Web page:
According to a recent survey from technology intelligence platform Snow Software, 68% of IT leaders have a hybrid cloud strategy, implying that it comprises public and private clouds. Yet the management of cloud and infrastructure are not devoid of bottlenecks. The data states that the positive impacts of the cloud (as perceived by the survey participants) are that it is faster, more secure, and more affordable when compared to the private and on-premises infrastructure. However, the cloud also appears to be perceived as a puzzle without a one-size-fits-all solution.
Snow Software’s survey was collected from 500 IT leaders associated with organizations that have more than 500 employees in the U. S. and the U.K. and aimed to gauge where cloud infrastructure stands as of today. Apart from the above, the survey pointed out a host of other cloud-related intelligence as well.
Increased cloud use and spending
More than 70% of the IT leaders have increased their overall cloud spending in the last year. The surge in spending was largely motivated by the performance incentive companies drew from cloud services during the pandemic. Almost half (46%) of leaders found it critical to their operations during the outbreak of COVID-19. Apart from spending, 70% of IT leaders increased the use of public cloud platforms as well. Such platforms include AWS, Microsoft Azure, etc. One-third (33%) of the IT leaders increased their organizations’ cloud resources anywhere between an additional 26-50%.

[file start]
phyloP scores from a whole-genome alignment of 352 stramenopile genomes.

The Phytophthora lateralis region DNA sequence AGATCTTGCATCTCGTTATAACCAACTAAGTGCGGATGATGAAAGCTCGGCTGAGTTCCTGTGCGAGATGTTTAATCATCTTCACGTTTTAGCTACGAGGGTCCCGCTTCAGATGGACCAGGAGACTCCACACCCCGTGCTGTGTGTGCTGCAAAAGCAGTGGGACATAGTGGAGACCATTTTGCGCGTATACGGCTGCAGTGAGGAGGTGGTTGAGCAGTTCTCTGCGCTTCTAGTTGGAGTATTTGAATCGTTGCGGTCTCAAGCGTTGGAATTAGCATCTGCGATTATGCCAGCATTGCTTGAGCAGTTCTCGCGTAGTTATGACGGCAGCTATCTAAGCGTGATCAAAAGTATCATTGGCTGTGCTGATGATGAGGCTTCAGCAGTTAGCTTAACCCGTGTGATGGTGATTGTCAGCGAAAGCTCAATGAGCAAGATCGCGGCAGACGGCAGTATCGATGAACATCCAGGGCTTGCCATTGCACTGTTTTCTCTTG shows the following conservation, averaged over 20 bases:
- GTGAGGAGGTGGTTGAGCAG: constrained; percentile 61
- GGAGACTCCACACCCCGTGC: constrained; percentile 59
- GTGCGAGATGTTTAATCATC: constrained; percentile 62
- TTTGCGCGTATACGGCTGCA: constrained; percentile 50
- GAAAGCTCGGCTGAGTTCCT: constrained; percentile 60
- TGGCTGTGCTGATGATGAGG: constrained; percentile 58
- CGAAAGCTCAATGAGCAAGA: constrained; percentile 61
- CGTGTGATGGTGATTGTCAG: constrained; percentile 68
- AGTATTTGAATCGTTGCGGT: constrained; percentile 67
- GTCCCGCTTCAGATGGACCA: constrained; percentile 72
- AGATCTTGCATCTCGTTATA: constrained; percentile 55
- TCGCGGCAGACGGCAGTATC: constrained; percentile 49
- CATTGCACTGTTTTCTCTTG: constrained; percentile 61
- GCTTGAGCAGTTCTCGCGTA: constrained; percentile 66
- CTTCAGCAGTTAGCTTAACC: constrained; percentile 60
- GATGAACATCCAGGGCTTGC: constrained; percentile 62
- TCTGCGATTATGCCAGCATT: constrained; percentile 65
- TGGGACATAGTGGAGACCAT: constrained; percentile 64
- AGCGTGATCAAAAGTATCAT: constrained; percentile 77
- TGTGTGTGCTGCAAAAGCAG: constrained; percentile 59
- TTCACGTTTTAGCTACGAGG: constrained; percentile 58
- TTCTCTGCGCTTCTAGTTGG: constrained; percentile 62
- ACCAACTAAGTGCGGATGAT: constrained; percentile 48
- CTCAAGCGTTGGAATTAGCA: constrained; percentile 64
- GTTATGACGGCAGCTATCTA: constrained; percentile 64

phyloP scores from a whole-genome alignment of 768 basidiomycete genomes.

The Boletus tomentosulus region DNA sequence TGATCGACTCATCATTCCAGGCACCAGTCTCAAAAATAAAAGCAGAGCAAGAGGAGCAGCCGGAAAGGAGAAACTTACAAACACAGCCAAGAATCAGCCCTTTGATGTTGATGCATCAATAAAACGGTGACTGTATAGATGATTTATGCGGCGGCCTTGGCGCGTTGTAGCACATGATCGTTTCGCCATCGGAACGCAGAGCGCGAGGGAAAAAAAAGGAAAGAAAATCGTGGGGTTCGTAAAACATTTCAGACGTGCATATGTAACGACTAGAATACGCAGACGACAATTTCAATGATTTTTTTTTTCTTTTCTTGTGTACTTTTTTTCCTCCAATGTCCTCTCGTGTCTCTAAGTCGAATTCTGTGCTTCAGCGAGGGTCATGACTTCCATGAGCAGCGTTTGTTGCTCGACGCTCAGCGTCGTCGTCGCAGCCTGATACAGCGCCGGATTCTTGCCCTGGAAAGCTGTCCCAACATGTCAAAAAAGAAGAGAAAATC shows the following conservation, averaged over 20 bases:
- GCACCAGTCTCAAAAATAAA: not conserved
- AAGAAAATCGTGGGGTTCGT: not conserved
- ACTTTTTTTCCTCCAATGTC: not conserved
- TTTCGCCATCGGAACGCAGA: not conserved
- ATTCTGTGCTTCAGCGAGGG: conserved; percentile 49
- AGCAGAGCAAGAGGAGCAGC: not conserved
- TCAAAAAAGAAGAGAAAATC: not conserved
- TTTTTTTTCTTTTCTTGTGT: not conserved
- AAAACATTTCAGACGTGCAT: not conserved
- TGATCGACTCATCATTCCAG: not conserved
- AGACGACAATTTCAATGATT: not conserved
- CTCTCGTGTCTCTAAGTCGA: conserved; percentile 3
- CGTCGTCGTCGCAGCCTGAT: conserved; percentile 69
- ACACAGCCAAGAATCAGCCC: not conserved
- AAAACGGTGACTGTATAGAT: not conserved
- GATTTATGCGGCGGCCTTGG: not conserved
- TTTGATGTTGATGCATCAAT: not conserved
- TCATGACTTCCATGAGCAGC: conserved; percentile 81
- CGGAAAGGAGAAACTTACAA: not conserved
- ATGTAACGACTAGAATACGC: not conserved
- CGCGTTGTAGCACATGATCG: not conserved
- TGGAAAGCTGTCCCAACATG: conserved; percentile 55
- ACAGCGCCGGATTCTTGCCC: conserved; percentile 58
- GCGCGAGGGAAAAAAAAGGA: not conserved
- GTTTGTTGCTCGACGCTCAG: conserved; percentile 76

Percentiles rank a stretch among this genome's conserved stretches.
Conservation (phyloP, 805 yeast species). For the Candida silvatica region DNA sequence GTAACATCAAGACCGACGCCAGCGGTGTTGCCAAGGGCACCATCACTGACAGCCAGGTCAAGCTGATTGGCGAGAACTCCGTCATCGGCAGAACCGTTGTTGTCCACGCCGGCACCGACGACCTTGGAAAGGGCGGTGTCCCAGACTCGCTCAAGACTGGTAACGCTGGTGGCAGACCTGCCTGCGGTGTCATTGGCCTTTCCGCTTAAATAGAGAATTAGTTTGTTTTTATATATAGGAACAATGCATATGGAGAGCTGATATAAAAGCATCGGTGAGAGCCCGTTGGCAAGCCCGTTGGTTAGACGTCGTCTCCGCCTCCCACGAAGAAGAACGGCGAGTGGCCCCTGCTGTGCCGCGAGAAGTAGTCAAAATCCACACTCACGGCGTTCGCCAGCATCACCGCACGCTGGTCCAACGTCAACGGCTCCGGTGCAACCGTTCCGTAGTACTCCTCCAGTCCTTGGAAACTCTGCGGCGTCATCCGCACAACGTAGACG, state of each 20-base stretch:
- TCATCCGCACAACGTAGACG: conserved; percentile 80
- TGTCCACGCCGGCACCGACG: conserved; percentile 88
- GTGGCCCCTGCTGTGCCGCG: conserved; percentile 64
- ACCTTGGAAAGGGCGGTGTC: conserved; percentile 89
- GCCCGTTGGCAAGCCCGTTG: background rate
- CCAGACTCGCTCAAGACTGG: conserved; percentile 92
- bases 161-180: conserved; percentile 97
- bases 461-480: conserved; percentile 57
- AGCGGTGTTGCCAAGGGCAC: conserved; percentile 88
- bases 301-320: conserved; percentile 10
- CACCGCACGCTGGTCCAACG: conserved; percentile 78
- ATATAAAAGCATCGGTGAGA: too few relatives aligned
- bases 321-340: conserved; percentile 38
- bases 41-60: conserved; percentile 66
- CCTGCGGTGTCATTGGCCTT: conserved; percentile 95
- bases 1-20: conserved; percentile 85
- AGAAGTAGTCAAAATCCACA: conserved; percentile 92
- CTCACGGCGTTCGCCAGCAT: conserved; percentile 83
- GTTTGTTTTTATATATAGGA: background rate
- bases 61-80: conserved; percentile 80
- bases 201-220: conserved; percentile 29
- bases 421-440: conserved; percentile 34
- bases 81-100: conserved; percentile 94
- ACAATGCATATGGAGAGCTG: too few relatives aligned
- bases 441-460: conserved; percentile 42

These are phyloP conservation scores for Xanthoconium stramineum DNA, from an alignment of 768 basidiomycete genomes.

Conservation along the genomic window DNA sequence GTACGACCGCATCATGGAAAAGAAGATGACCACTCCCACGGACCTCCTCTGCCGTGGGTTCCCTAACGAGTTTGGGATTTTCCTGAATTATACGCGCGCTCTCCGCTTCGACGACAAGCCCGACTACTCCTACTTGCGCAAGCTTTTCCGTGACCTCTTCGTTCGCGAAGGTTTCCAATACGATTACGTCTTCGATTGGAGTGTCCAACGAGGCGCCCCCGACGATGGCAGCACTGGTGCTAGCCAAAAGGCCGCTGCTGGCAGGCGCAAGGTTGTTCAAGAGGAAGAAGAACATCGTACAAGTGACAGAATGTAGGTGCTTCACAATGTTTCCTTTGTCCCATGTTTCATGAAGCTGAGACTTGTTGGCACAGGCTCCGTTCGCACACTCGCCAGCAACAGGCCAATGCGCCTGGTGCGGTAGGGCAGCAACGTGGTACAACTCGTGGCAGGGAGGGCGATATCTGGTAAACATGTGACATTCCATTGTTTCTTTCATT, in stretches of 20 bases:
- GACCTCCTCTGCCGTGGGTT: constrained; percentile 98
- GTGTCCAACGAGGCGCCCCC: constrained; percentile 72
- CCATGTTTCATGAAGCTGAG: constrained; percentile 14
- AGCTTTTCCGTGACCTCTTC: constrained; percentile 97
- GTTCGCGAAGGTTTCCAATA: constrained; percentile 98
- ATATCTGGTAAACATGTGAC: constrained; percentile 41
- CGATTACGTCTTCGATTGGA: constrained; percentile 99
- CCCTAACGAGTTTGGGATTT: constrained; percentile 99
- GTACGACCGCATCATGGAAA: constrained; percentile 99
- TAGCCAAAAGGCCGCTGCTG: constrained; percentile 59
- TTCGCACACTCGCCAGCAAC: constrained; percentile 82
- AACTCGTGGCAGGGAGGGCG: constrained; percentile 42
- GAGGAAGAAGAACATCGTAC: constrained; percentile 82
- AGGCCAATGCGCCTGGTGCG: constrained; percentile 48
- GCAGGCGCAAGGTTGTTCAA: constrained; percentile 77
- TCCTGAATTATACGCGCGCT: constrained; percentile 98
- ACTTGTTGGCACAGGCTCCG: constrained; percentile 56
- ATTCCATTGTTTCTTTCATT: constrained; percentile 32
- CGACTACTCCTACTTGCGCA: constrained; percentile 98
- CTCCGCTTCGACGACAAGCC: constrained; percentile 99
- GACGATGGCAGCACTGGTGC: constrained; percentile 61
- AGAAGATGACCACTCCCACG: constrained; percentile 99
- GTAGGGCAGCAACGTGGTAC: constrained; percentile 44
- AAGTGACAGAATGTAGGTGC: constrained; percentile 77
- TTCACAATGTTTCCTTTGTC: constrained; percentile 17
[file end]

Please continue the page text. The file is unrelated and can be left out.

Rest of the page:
Twenty-two percent of companies reported that they rely on cloud computing for scalability and flexibility. In addition, 17% consider cloud computing to be the best environment to develop, test, and launch products and services; and 11% of the survey respondents said their reliance on cloud computing was for its built-in and tested cybersecurity protection features. Alternatively, 12% reported using cloud computing only for backup and data storage.
Who are the experts?
Sixty-three percent of C-level IT executives rated themselves as experts, while only 20% of IT managers and 32% of IT directors rated themselves as experts. The survey also indicated that moving towards hybrid and multi-cloud architectures would require greater understanding, skill, and education.